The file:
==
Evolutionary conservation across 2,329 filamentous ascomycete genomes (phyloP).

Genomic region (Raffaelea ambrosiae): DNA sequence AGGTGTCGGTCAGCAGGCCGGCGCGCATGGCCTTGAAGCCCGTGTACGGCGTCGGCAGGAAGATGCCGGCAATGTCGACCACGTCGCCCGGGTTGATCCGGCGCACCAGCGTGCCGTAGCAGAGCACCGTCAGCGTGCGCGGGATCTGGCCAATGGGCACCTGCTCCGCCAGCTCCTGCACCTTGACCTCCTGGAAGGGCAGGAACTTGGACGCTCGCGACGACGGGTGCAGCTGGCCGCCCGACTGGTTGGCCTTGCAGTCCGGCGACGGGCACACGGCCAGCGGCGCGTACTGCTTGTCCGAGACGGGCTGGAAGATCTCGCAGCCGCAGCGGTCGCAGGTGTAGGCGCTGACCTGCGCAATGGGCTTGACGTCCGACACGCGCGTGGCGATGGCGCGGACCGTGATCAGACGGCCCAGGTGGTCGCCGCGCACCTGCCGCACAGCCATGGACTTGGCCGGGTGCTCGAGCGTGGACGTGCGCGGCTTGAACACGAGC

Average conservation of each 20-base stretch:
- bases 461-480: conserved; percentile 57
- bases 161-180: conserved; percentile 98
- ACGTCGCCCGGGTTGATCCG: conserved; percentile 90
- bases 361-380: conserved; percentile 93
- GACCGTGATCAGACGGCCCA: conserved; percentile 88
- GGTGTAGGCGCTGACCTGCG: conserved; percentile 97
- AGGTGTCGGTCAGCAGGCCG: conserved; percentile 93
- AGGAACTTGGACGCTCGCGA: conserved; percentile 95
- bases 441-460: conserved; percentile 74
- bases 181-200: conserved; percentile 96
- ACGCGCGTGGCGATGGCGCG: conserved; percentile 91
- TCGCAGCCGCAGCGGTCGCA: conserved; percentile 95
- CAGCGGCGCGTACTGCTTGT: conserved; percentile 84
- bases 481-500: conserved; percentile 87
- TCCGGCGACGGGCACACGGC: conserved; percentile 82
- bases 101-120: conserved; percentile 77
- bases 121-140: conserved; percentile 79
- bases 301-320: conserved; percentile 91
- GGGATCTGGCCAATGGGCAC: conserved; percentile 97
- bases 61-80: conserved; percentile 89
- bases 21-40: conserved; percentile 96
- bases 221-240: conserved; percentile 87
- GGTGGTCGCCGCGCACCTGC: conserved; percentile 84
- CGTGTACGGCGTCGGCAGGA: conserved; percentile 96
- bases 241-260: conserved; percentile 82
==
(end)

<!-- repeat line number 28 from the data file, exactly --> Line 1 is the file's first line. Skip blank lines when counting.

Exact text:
- bases 241-260: conserved; percentile 82